Get to Know Erin Kaplan | KCET
Get to Know Erin Kaplan
Welcome back to 'Better Know a SoCal Blogger' on KCET.org, where we feature our city's plethora of fascinating and first-rate blogs. This week we are speaking with our very own Erin Aubry Kaplan, who writes on what it takes to survive "crazy-making" Los Angeles as a person of color.
Blogger name: Erin Jane Aubry Kaplan
Official name of blog: Cakewalk
Do you have a day job? No, unless you consider freelance journalism a day job.
When did you start blogging? Before blogging at KCET, I was mainly writing for a site called Three Brothers and a Sister., and I still do. Though to be perfectly honest, I don't quite have the blogging rhythm down. Maybe my head's in another age.
How many hours do you spend online/on your computer? Probably more than I think. I'd say between four and five.
Where do you physically blog from? At home in Inglewood, mostly from my dining room table. I was trying to keep it from becoming an ad hoc office, but I've given up. Yes, I do have an office, but the dining room has better light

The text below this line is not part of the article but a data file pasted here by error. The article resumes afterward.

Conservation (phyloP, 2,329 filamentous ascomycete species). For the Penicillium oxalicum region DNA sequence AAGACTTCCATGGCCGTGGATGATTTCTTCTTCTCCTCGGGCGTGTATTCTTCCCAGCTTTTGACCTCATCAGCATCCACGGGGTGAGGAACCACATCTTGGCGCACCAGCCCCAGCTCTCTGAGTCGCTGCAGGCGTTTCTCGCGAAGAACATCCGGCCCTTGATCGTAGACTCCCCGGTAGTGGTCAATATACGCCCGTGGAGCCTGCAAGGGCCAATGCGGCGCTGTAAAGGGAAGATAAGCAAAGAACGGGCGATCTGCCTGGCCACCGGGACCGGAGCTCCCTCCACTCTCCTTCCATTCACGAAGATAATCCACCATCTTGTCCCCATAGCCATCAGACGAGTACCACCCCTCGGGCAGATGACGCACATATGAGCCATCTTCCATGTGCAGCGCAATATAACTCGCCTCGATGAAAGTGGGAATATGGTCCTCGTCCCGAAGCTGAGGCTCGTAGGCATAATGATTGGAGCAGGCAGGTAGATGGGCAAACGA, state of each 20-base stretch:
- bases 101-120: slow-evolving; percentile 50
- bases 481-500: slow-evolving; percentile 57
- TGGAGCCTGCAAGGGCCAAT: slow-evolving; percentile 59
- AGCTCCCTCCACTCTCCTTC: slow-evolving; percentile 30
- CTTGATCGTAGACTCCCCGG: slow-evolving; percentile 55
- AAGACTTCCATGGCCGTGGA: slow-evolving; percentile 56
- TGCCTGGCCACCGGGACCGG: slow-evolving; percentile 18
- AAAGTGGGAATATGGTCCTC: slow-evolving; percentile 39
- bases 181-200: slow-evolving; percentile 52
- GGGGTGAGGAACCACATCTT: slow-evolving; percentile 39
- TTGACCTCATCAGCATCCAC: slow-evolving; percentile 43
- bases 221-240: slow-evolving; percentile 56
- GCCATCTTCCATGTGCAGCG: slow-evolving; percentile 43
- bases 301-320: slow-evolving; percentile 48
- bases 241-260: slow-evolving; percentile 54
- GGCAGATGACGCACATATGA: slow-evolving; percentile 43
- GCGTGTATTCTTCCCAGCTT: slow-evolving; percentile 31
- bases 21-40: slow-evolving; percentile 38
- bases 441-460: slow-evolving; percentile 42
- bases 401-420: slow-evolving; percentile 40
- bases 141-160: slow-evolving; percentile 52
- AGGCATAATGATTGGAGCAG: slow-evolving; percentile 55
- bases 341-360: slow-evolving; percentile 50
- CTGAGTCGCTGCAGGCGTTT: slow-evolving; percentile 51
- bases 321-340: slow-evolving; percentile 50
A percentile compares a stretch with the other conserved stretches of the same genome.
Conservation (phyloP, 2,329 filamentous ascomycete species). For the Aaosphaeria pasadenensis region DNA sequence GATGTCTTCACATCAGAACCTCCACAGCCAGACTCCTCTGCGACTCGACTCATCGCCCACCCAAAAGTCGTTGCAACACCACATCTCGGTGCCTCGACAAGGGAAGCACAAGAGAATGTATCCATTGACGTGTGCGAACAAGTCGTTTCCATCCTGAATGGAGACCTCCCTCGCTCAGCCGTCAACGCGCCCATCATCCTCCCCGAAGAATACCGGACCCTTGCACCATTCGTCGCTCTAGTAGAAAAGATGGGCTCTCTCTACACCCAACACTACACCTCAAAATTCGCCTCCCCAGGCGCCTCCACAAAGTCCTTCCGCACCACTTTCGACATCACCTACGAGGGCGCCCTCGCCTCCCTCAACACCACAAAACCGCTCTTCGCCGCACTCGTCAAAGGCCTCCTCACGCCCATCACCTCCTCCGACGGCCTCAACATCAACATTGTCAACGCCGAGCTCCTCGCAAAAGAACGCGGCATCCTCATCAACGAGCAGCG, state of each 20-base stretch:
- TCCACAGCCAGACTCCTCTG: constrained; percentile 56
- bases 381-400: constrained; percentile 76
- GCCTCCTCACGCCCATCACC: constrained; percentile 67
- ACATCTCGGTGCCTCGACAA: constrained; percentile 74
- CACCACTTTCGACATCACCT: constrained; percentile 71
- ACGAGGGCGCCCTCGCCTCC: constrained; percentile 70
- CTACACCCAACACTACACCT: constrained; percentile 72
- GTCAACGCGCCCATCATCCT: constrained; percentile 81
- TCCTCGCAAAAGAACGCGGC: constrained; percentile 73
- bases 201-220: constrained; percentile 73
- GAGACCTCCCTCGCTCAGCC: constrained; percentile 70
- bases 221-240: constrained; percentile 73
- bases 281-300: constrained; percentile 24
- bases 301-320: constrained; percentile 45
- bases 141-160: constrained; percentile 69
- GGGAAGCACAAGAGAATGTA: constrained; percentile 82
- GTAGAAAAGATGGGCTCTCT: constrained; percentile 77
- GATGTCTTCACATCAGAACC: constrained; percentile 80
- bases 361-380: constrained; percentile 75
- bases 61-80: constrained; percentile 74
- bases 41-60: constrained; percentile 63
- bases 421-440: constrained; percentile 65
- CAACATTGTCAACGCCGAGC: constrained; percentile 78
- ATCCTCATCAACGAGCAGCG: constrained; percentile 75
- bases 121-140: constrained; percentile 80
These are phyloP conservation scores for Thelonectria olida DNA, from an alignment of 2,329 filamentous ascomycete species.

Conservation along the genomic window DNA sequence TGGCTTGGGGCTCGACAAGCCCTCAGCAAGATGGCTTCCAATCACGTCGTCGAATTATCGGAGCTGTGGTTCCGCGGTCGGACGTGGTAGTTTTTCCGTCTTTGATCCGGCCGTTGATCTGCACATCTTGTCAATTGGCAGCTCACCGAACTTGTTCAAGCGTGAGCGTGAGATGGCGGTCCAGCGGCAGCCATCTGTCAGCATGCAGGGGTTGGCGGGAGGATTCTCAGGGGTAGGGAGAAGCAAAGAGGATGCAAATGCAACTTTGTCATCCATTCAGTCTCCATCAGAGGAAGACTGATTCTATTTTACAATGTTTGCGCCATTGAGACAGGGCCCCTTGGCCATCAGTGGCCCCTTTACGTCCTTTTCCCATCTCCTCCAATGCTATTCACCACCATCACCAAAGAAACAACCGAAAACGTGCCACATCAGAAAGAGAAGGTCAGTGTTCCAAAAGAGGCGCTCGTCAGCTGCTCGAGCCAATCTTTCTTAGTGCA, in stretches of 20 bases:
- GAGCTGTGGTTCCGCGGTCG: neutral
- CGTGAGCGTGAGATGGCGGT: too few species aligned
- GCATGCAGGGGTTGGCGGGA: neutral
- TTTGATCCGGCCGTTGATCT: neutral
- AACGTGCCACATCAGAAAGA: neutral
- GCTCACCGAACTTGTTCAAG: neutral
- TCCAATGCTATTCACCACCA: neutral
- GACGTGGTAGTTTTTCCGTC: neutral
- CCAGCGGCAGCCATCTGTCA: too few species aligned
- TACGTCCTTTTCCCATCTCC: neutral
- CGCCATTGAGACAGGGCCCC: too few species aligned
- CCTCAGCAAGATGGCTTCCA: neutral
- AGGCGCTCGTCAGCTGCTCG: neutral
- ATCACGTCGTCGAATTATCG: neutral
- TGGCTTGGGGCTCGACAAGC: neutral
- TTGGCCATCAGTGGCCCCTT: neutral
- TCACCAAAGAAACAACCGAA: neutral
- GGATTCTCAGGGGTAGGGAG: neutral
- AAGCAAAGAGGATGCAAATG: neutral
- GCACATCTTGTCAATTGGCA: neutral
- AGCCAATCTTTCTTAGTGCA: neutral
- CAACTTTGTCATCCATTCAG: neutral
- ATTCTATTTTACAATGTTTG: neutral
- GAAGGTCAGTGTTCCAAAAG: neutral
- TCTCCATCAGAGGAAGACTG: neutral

What are you currently reading? Slavery's Constitution by David Walstreicher. It's a dense but fascinating, blow-by-blow account of how the founders deliberately wrote the Constitution around the political and philosophical minefield of slavery. Even though slavery was omitted by name, its fingerprints were everywhere. That original strategy -- implicitly incorporating the racial status quo into a newly-founded country -- explains a lot about our schizophrenic racial attitudes today: we want to believe we're past race and, at the same time, we're obsessed with it. Also, I'm reading a Kim Barnes novel, entitled A Country Called Home, that has a wonderful opening.
So what's Cakewalk about? It's about negotiating this state of mind called Los Angeles on a daily basis. It's tough for all of us, but for people of color it can be downright crazy-making. Los Angeles is one of the last big American cities in which it is believed that anything is possible for anybody. Although that's mostly theory at this point, it's a very powerful theory that brought a lot of us here and continues to drive us forward. Of course, it can also drive us over the edge, as we saw with the 1992 unrest.
Who's the ideal reader then? Somebody who never thought they'd read a black writer because of the presumption that being black is inherently limiting. My hope is that they'll read my writing and realize they've been looking at those limitations from the wrong end. I'm really looking to shift perspectives.